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Antony Antoniou – Luxury Property Expert

The Struggle of Landlords: Increasing Repossessions and Mortgage Woes

The Struggle of Landlords: Increasing Repossessions and Mortgage Woes


In recent times, landlords in the United Kingdom have been facing a growing crisis. As mortgage lenders raise their rates, an increasing number of landlords find themselves in financial distress, with their properties at risk of repossession. This predicament has resulted in landlords being disproportionately affected compared to live-in homeowners. The buy-to-let market, comprising 19% of all mortgaged homes in England, witnessed landlords accounting for 35% of repossessions in the first quarter of this year. This article delves into the challenges faced by landlords, explores the reasons behind the rise in repossessions, and discusses potential solutions to alleviate their plight.

Landlords Hit Harder Than Homeowners:

According to UK Finance, during the first three months of the year, 35% of all repossessed properties belonged to landlords, while only a 5% increase in arrears was seen among live-in homeowners. Landlords facing difficulties in remortgaging are being forced onto their lender’s Standard Variable Rate (SVR), which is significantly more expensive than fixed-rate deals. Uswitch reports that the average SVR stands at 8.45%. However, landlords must be prepared to afford future interest rates of 9% to 10% when seeking to remortgage. This becomes unattainable for many landlords, leaving them with two options: increasing their tenants’ rents or facing the loss of their property through forced sale or repossession.

Disproportionate Impact on Landlords:

Despite buy-to-let properties making up only 19% of mortgaged homes, landlords faced 35% of all repossessions between January and March. During the same period, live-in homeowners accounted for 65% of repossessions, despite making up 81% of mortgaged homes. This disparity highlights the severity of the situation faced by landlords. Many are resorting to serving Section 21 notices to tenants in order to sell their properties. Rising mortgage costs have placed landlords in a difficult position, with one example of a landlord seeing their buy-to-let mortgage increase from £350 to £1,100 per month. Such financial burdens force landlords to raise rents, exacerbating the already challenging cost of living crisis.

Interest-Only Mortgages and Limited Options:

The majority of buy-to-let mortgages held by landlords are interest-only, making them particularly vulnerable to rising rates. Landlords who find their fixed-rate deals expiring often struggle to cover the stress test for a new fixed mortgage with an interest rate exceeding 6%. Many lenders do not offer rate switches for existing buy-to-let customers, further limiting landlords’ options. Consequently, landlords are left with the choice of either selling their properties or increasing rents, as lenders effectively force their hand without flexibility in rate switches.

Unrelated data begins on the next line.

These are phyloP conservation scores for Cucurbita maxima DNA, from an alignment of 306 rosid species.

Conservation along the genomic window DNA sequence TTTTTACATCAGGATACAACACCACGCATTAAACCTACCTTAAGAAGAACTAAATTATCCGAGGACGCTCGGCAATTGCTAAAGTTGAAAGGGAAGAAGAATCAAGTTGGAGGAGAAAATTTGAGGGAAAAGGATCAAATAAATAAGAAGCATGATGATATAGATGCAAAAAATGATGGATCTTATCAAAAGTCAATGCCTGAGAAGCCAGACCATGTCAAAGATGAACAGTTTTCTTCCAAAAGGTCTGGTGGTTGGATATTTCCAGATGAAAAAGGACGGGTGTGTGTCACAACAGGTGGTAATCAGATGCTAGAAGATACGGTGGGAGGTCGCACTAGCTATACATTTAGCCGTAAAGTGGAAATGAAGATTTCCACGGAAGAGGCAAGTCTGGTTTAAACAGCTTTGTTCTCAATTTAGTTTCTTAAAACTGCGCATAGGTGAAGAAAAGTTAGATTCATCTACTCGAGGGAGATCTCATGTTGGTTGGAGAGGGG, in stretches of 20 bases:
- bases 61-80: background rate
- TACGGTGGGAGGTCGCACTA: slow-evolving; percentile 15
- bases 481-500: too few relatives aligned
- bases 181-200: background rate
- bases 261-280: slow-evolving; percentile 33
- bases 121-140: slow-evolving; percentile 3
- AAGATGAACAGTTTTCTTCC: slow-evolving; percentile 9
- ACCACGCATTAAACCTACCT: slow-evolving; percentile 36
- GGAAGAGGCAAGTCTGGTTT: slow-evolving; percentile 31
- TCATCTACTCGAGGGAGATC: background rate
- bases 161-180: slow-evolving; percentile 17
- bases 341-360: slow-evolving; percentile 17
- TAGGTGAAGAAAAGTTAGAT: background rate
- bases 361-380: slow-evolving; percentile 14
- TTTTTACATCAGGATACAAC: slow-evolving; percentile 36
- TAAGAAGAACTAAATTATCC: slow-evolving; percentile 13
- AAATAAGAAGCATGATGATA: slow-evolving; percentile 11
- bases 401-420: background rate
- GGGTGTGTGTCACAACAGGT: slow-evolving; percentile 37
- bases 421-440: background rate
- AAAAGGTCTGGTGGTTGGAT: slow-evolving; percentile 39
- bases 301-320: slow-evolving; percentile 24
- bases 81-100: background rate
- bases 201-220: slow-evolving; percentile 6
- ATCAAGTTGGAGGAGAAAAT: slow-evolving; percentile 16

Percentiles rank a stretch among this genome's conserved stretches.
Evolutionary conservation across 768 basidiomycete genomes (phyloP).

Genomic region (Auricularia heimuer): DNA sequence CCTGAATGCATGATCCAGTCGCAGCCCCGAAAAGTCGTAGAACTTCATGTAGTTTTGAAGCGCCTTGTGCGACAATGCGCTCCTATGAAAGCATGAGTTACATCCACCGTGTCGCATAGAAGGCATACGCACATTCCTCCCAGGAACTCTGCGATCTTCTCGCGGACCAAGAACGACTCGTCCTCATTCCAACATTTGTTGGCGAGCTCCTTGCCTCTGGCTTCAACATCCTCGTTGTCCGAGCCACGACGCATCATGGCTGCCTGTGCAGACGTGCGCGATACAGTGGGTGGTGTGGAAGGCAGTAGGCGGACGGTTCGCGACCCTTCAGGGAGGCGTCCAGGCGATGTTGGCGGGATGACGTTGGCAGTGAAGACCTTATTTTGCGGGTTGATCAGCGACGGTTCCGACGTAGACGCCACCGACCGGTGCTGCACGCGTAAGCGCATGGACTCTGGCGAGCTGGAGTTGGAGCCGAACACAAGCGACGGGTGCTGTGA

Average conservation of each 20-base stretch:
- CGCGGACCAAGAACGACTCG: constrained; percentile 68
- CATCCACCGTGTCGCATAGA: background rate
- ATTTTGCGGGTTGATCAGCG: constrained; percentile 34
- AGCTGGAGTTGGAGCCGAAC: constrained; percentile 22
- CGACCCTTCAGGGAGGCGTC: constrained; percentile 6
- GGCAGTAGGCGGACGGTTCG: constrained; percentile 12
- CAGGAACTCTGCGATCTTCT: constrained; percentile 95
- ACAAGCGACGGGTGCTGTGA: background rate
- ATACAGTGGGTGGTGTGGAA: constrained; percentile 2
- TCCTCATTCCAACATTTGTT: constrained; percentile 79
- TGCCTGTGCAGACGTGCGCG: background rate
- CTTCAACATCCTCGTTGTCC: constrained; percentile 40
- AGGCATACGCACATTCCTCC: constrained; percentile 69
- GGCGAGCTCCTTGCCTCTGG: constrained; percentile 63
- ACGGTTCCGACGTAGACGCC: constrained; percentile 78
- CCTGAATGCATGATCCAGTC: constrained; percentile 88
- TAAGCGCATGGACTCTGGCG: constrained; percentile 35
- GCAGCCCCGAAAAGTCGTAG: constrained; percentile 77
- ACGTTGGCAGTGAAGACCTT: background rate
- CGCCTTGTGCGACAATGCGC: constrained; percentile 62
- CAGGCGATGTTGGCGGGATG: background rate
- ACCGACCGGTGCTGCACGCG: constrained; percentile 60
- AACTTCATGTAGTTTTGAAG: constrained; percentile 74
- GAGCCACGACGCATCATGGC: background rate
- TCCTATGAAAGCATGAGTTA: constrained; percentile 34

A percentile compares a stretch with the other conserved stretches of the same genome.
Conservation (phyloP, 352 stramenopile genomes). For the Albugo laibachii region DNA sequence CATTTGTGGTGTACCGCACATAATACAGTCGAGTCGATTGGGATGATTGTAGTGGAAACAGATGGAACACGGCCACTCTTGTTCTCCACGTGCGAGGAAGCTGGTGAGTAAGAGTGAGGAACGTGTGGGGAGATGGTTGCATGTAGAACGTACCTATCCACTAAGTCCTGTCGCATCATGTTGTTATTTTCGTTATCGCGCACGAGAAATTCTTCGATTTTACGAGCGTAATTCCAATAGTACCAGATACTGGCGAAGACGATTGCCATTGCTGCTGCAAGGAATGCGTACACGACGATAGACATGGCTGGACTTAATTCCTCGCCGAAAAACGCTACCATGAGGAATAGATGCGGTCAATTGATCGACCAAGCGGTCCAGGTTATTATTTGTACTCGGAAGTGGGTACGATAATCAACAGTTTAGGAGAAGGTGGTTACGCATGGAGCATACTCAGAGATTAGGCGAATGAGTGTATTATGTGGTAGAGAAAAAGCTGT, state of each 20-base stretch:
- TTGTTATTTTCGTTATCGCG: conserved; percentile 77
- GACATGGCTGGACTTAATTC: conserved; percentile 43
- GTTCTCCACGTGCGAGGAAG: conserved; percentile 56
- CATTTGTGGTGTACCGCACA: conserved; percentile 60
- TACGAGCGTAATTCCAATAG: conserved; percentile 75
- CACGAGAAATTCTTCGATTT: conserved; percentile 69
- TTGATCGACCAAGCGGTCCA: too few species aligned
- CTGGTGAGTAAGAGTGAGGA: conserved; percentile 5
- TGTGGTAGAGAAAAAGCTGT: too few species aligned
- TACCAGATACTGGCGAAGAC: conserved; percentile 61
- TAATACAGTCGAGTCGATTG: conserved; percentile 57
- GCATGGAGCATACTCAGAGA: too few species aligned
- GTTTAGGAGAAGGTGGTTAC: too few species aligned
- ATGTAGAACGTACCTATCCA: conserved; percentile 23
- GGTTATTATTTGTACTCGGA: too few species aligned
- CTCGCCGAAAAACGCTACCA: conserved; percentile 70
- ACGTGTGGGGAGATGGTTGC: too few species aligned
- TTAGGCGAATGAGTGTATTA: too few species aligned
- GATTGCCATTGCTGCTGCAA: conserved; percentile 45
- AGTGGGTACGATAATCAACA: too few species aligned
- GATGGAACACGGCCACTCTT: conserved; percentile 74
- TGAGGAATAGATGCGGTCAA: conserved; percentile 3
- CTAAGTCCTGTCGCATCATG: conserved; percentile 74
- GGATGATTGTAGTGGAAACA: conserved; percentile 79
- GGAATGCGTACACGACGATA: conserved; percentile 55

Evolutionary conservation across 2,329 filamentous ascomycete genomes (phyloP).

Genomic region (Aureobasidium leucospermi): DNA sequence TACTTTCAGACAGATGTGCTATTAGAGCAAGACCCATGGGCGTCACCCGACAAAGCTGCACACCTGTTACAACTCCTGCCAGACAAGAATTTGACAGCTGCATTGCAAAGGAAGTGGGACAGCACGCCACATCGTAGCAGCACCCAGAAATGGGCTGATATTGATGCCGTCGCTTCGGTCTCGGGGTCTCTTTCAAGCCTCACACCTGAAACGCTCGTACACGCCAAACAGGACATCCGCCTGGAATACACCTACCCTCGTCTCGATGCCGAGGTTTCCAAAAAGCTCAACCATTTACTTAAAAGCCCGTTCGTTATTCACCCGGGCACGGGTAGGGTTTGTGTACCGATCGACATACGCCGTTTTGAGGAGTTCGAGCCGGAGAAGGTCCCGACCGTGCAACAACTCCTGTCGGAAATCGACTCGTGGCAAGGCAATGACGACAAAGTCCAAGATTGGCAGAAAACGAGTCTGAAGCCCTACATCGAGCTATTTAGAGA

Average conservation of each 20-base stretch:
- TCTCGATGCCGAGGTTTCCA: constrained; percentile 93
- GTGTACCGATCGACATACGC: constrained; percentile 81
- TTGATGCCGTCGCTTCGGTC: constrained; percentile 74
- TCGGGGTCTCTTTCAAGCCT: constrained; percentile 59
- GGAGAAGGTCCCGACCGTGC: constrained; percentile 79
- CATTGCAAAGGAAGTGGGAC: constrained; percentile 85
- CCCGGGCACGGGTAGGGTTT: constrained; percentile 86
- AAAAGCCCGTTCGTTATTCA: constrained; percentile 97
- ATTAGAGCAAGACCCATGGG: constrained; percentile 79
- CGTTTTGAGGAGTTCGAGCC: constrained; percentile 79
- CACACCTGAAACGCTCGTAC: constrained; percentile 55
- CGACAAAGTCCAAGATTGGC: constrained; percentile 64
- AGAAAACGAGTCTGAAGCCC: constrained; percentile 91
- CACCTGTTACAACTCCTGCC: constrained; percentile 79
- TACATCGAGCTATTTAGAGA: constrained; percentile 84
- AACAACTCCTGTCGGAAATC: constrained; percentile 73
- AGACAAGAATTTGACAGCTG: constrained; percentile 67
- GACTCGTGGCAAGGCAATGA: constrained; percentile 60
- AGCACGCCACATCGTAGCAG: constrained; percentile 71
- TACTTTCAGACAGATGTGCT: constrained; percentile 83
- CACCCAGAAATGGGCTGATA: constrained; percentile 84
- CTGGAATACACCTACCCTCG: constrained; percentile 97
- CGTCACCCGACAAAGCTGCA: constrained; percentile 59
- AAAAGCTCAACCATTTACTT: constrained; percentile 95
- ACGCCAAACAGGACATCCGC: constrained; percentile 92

Potential Solutions and Urgent Action:

The National Residential Landlords Association (NRLA) is advocating for the reintroduction of mortgage interest relief and the unfreezing of housing benefit rates. These measures aim to address the difficulties faced by landlords and prevent a decline in the private rented sector. However, landlords find themselves trapped as some specialist buy-to-let lenders, like Landbay, have not offered product switches for a while. Building societies, including Newcastle BS, have also withdrawn this option due to market volatility. The absence of affordable options leaves landlords either stuck or compelled to sell their properties.


Landlords in the United Kingdom are grappling with mounting challenges as mortgage lenders increase rates and impose financial strain. The higher rate of repossessions among landlords compared to live-in homeowners underscores the severity of the issue. Landlords are caught in a mortgage trap, with limited options and increasing financial burdens. Urgent action is required to support the private rented sector, including the reintroduction of mortgage interest relief and adjustments to housing benefit rates. These measures would provide much-needed relief for landlords and help maintain a thriving rental market for tenants. Without intervention, the consequences may include a reduction in the availability of high-quality rental properties and increased hardships for renters.

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